South Australian police will soon search an area identified by Seven News as a possible gravesite for Adelaide’s missing Beaumont children - Jane, Arnna and Grant, who all went missing on Australia Day, 1966.
The Adelaide Major Crime unit have today confirmed two men dug a hole at a factory once owned by a prime suspect, Harry Phipps, and one of those men has spoken exclusively to Seven.
Three days after the children went missing, David Harkin was asked by Phipps to dig a pit at a nearby factory.
Harkin reveals the pit was ‘seven yards long and one yard wide,’ and was about the height of himself as a young boy.
The two boys reportedly didn’t suspect anything odd about the job, until Phipps was recently named in the media as a possible suspect in the disappearance.
'The hairs on the back of my neck were standing up,' Harkin recalled of the moment he saw the man on TV. 'As kids we dug a hole at the back of that factory.'
The site, rediscovered by a Seven News investigation involving ground-penetrating radar, has been subject to intense scientific examination by archaeologist Dr Ian Moffat.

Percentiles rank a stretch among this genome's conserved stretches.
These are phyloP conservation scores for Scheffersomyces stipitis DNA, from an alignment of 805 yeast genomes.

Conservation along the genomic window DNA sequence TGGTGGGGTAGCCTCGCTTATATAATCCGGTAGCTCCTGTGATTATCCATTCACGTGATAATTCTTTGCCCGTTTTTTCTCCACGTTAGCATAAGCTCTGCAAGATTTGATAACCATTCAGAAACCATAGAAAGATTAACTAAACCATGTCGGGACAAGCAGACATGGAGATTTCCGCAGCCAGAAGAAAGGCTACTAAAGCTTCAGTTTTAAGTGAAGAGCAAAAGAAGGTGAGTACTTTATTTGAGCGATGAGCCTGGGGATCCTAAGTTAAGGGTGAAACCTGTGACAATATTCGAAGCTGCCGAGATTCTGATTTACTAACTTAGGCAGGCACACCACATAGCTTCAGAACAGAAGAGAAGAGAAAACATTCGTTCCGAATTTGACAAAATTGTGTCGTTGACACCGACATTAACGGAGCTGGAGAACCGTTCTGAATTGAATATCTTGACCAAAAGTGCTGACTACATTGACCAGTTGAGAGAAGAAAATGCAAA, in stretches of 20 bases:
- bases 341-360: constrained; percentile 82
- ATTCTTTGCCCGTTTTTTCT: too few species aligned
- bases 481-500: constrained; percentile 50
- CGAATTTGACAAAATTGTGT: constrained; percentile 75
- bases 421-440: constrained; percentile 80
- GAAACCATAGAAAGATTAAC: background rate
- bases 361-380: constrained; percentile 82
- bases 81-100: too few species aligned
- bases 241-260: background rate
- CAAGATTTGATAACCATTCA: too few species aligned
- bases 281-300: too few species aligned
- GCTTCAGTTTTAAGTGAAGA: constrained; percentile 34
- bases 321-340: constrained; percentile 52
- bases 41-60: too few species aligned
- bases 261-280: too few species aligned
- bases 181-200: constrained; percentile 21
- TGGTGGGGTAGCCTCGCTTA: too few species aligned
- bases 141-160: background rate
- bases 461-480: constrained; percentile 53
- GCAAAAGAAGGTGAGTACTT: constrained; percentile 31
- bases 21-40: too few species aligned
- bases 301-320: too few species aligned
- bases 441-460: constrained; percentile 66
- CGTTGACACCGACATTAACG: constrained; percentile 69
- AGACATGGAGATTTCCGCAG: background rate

Dr Moffat tells Seven, ‘We have found a feature that is around the right size and shape.'
The area is now an active crime scene and a controlled dig is expected to begin soon.
Dr Zanthe Mallett, a forensic criminologist, told Seven: ‘You’ve got this one area that stands out and goes, "I need to be looked at", and that’s what the police are going to do.’
Detective Superintendant Des Bray, said at the press conference, ‘There may be an innocent explanation, but in the absence of that we’re committed to searching.’
The location of the supposed burial site is intriguing.
The children left Glenelg beach to buy pies from a nearby store, and then from there it is a four minute walk to Phipps’ home. It is then an eight minute drive to Phipps’ former factory, where the possible burial site is being investigated.
Within the factory, just beyond the fence, there is an area that has previously been searched. The new search is a just 100 metres from that original search site.
Experts say if there are bone fragments, new leaps in DNA investigation will allow police to link back to the Beaumont children. Even trace evidence could finally solve one of Australia’s most infamous cold cases.
Dr Mallett tells Seven, ‘This is the biggest breakthrough in years,’ with David Harkin adding, ‘These children need to be found.’
Police investigators and forensic professionals are due to begin their dig of the new site in the coming weeks.
The 7 News full investigation into the Beaumont disappearance airs Wednesday, January 29 at 9pm.